FORT WORTH, TX – Two members of the Fort Worth Police Officers Association filed suit in federal court Monday, accusing the city of contract impairment, violation of due process, unlawful taking of property and violating both the U.S. and Texas constitutions in reducing pension benefits for future service.
The suit was filed in U.S. District Court in Fort Worth by association President Steve Hall, a police sergeant, and former President Rick Van Houten, an officer who’s running for the top office of the Combined Law Enforcement Associations of Texas.
“We approached the city trying to work toward a successful result,” Hall said in an interview, referring to pension negotiations. “It’s our opinion the city had no intention of listening to us, even though we thought we brought a fair offer to the table.”
Hall said the federal suit was filed on behalf of Van Houten and him to establish standing to sue.
“The POA doesn’t have any standing,” he said. “It’s the representative members who have standing to sue.”
The officers associaton is handling the ligitation, with help from CLEAT and possibly other organizations, Hall said.
City officials declined to comment, a spokesman said.
On Oct. 23, the City Council approved significant cuts in employees’ pension benefits in an effort to close the plan’s fast-growing $748 million unfunded gap. The same day, the city filed its own suit in state District Court, asking a judge to declare the pension cuts legal under the state constitution.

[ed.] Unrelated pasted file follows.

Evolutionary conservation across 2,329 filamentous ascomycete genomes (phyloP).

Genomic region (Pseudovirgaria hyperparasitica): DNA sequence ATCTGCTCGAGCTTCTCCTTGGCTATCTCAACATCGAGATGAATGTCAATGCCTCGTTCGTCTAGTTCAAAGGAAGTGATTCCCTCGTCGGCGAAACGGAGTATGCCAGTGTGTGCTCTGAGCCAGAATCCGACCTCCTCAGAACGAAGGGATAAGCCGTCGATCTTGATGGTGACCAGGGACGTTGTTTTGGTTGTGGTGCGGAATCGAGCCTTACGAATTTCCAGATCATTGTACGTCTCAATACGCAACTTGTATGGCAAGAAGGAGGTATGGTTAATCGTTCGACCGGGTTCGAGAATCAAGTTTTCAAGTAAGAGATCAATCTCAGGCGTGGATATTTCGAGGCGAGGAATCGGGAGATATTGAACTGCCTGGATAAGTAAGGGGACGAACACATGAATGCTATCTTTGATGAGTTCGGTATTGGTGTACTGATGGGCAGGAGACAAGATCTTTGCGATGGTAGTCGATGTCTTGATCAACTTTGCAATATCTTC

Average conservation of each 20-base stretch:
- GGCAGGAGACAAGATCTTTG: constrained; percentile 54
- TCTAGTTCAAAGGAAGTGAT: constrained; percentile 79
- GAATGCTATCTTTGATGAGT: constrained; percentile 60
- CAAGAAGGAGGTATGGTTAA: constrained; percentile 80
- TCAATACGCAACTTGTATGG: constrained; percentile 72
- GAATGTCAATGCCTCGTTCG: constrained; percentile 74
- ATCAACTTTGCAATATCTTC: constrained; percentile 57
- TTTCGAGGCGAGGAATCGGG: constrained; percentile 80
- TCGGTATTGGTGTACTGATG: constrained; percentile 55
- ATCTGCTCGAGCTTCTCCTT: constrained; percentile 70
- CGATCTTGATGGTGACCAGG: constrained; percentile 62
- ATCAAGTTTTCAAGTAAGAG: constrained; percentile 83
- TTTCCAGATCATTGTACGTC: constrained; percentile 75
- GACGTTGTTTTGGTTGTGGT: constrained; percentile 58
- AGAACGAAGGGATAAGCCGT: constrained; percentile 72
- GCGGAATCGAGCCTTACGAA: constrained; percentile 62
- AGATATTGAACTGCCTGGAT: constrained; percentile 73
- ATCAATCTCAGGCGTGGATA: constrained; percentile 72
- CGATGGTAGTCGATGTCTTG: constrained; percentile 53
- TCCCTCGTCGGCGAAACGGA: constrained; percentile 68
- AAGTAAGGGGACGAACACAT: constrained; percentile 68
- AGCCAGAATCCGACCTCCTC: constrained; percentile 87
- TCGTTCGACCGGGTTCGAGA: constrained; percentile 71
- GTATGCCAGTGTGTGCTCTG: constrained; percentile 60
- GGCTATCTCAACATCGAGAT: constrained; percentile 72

The city’s suit also asked the judge to declare that a Police Officers Association vote — in which members voted overwhelmingly to raise their pension contributions and leave more money in the retirement fund in exchange for retaining their benefits formula — was illegal because it didn’t include firefighters and general employees.
The council later approved the payment of $100,000 to the Fort Worth law firm Kelly, Hart & Hallman to represent it in the litigation.
Under the pension changes, the city will reduce the multiplier used in calculating benefits, raise the number of years used in figuring base retirement pay, and eliminate overtime in pension calculations.
Critics of the plan say police routinely spike pensions with a lot of overtime their last years.
The city will also give employees a one-time option to change their retirement pay to include a flat 2 percent annual cost-of-living adjustment, instead of a variable annual increase that pays off only when the number of years to extinguish the plan’s unfunded liability falls below a certain level.
The changes will go into effect Jan. 1 for new police officers and Oct. 1 for the future service of current police and general employees. The city is entering contract talks with firefighters and will pursue similar changes.
General employees don’t have contracts. Police officers’ contract, under negotiation, doesn’t cover their pension. So the City Council didn’t need an agreement to change those two groups’ benefits.
The police association has argued that the cuts are tantamount to an illegal reduction in benefits for vested employees, barred by the state constitution, and had said it would sue after the City Council approved the changes.
The suit alleges that the city’s actions violate the Fifth and 14th amendments to the U.S. Constitution.
“We thought [federal court] was the most appropriate venue” to sue, Hall said.